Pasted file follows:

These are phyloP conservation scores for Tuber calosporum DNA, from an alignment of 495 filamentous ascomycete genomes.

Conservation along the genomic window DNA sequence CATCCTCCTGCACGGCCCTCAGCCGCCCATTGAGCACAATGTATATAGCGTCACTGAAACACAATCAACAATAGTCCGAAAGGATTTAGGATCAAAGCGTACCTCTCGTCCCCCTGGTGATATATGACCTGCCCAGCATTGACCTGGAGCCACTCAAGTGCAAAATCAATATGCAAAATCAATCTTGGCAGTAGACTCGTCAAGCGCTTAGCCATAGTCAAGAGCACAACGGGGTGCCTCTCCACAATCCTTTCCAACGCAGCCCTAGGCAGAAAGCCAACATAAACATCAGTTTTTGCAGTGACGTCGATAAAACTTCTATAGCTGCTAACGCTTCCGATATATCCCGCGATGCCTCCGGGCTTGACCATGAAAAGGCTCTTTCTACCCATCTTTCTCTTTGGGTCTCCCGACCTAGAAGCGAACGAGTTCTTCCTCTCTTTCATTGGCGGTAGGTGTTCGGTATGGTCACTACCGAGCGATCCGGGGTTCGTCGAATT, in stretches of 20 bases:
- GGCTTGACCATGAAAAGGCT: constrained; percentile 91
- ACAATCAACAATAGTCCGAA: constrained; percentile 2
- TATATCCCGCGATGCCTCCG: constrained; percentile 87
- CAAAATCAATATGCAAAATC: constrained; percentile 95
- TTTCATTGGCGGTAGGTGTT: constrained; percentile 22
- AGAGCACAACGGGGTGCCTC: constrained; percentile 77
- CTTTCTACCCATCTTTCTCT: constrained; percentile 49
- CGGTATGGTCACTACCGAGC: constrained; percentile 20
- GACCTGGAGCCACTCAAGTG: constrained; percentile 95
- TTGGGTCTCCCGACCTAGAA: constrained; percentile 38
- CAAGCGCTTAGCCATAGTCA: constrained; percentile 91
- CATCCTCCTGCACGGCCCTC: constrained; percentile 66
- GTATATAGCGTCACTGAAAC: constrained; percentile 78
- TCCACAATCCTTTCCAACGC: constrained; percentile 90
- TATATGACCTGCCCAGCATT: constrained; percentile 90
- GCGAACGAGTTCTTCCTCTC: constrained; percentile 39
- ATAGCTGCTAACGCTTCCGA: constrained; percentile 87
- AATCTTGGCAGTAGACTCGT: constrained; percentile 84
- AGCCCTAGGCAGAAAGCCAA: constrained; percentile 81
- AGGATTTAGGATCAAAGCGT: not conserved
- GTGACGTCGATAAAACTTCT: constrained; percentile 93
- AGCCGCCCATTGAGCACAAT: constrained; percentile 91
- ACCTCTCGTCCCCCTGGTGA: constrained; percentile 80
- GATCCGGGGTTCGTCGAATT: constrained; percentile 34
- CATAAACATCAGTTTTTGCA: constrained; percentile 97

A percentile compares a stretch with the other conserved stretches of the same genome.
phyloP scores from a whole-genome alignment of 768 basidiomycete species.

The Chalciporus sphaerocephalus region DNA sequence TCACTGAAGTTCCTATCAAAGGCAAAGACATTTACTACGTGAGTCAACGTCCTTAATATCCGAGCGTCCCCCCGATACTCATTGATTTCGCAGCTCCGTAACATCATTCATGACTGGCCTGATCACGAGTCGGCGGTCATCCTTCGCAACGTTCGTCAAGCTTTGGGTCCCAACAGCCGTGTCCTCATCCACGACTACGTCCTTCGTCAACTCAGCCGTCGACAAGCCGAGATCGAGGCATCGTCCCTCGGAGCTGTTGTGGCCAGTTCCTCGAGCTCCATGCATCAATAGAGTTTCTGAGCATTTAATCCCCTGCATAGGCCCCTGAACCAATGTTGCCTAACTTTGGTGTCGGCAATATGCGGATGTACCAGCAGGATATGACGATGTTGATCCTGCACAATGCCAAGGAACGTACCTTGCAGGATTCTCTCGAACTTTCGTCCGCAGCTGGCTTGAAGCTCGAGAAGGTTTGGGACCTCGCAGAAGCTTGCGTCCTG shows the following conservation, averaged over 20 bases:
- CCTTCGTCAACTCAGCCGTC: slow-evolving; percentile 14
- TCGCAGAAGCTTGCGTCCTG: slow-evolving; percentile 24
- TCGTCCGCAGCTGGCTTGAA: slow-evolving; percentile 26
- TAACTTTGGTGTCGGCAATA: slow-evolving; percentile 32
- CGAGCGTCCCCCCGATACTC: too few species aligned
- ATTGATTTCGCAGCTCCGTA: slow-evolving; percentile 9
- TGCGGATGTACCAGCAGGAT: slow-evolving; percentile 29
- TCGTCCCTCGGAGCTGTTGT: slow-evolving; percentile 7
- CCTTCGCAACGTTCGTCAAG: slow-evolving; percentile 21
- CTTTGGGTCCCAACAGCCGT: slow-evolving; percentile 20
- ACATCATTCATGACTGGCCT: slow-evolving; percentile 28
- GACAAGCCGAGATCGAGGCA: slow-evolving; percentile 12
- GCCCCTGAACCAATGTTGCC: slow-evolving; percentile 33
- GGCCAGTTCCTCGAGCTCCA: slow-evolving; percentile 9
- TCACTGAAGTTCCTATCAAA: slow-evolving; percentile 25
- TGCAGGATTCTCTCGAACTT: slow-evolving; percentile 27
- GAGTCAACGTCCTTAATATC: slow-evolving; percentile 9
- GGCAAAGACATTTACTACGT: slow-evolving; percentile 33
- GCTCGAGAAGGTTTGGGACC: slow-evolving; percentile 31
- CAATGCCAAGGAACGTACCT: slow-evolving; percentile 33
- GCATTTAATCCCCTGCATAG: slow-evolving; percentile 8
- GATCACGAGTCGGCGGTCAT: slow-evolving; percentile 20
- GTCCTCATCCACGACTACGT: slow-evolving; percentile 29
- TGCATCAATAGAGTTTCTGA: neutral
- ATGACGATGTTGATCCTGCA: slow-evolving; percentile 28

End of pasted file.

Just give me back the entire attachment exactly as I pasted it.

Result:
These are phyloP conservation scores for Tuber calosporum DNA, from an alignment of 495 filamentous ascomycete genomes.

Conservation along the genomic window DNA sequence CATCCTCCTGCACGGCCCTCAGCCGCCCATTGAGCACAATGTATATAGCGTCACTGAAACACAATCAACAATAGTCCGAAAGGATTTAGGATCAAAGCGTACCTCTCGTCCCCCTGGTGATATATGACCTGCCCAGCATTGACCTGGAGCCACTCAAGTGCAAAATCAATATGCAAAATCAATCTTGGCAGTAGACTCGTCAAGCGCTTAGCCATAGTCAAGAGCACAACGGGGTGCCTCTCCACAATCCTTTCCAACGCAGCCCTAGGCAGAAAGCCAACATAAACATCAGTTTTTGCAGTGACGTCGATAAAACTTCTATAGCTGCTAACGCTTCCGATATATCCCGCGATGCCTCCGGGCTTGACCATGAAAAGGCTCTTTCTACCCATCTTTCTCTTTGGGTCTCCCGACCTAGAAGCGAACGAGTTCTTCCTCTCTTTCATTGGCGGTAGGTGTTCGGTATGGTCACTACCGAGCGATCCGGGGTTCGTCGAATT, in stretches of 20 bases:
- GGCTTGACCATGAAAAGGCT: constrained; percentile 91
- ACAATCAACAATAGTCCGAA: constrained; percentile 2
- TATATCCCGCGATGCCTCCG: constrained; percentile 87
- CAAAATCAATATGCAAAATC: constrained; percentile 95
- TTTCATTGGCGGTAGGTGTT: constrained; percentile 22
- AGAGCACAACGGGGTGCCTC: constrained; percentile 77
- CTTTCTACCCATCTTTCTCT: constrained; percentile 49
- CGGTATGGTCACTACCGAGC: constrained; percentile 20
- GACCTGGAGCCACTCAAGTG: constrained; percentile 95
- TTGGGTCTCCCGACCTAGAA: constrained; percentile 38
- CAAGCGCTTAGCCATAGTCA: constrained; percentile 91
- CATCCTCCTGCACGGCCCTC: constrained; percentile 66
- GTATATAGCGTCACTGAAAC: constrained; percentile 78
- TCCACAATCCTTTCCAACGC: constrained; percentile 90
- TATATGACCTGCCCAGCATT: constrained; percentile 90
- GCGAACGAGTTCTTCCTCTC: constrained; percentile 39
- ATAGCTGCTAACGCTTCCGA: constrained; percentile 87
- AATCTTGGCAGTAGACTCGT: constrained; percentile 84
- AGCCCTAGGCAGAAAGCCAA: constrained; percentile 81
- AGGATTTAGGATCAAAGCGT: not conserved
- GTGACGTCGATAAAACTTCT: constrained; percentile 93
- AGCCGCCCATTGAGCACAAT: constrained; percentile 91
- ACCTCTCGTCCCCCTGGTGA: constrained; percentile 80
- GATCCGGGGTTCGTCGAATT: constrained; percentile 34
- CATAAACATCAGTTTTTGCA: constrained; percentile 97

A percentile compares a stretch with the other conserved stretches of the same genome.
phyloP scores from a whole-genome alignment of 768 basidiomycete species.

The Chalciporus sphaerocephalus region DNA sequence TCACTGAAGTTCCTATCAAAGGCAAAGACATTTACTACGTGAGTCAACGTCCTTAATATCCGAGCGTCCCCCCGATACTCATTGATTTCGCAGCTCCGTAACATCATTCATGACTGGCCTGATCACGAGTCGGCGGTCATCCTTCGCAACGTTCGTCAAGCTTTGGGTCCCAACAGCCGTGTCCTCATCCACGACTACGTCCTTCGTCAACTCAGCCGTCGACAAGCCGAGATCGAGGCATCGTCCCTCGGAGCTGTTGTGGCCAGTTCCTCGAGCTCCATGCATCAATAGAGTTTCTGAGCATTTAATCCCCTGCATAGGCCCCTGAACCAATGTTGCCTAACTTTGGTGTCGGCAATATGCGGATGTACCAGCAGGATATGACGATGTTGATCCTGCACAATGCCAAGGAACGTACCTTGCAGGATTCTCTCGAACTTTCGTCCGCAGCTGGCTTGAAGCTCGAGAAGGTTTGGGACCTCGCAGAAGCTTGCGTCCTG shows the following conservation, averaged over 20 bases:
- CCTTCGTCAACTCAGCCGTC: slow-evolving; percentile 14
- TCGCAGAAGCTTGCGTCCTG: slow-evolving; percentile 24
- TCGTCCGCAGCTGGCTTGAA: slow-evolving; percentile 26
- TAACTTTGGTGTCGGCAATA: slow-evolving; percentile 32
- CGAGCGTCCCCCCGATACTC: too few species aligned
- ATTGATTTCGCAGCTCCGTA: slow-evolving; percentile 9
- TGCGGATGTACCAGCAGGAT: slow-evolving; percentile 29
- TCGTCCCTCGGAGCTGTTGT: slow-evolving; percentile 7
- CCTTCGCAACGTTCGTCAAG: slow-evolving; percentile 21
- CTTTGGGTCCCAACAGCCGT: slow-evolving; percentile 20
- ACATCATTCATGACTGGCCT: slow-evolving; percentile 28
- GACAAGCCGAGATCGAGGCA: slow-evolving; percentile 12
- GCCCCTGAACCAATGTTGCC: slow-evolving; percentile 33
- GGCCAGTTCCTCGAGCTCCA: slow-evolving; percentile 9
- TCACTGAAGTTCCTATCAAA: slow-evolving; percentile 25
- TGCAGGATTCTCTCGAACTT: slow-evolving; percentile 27
- GAGTCAACGTCCTTAATATC: slow-evolving; percentile 9
- GGCAAAGACATTTACTACGT: slow-evolving; percentile 33
- GCTCGAGAAGGTTTGGGACC: slow-evolving; percentile 31
- CAATGCCAAGGAACGTACCT: slow-evolving; percentile 33
- GCATTTAATCCCCTGCATAG: slow-evolving; percentile 8
- GATCACGAGTCGGCGGTCAT: slow-evolving; percentile 20
- GTCCTCATCCACGACTACGT: slow-evolving; percentile 29
- TGCATCAATAGAGTTTCTGA: neutral
- ATGACGATGTTGATCCTGCA: slow-evolving; percentile 28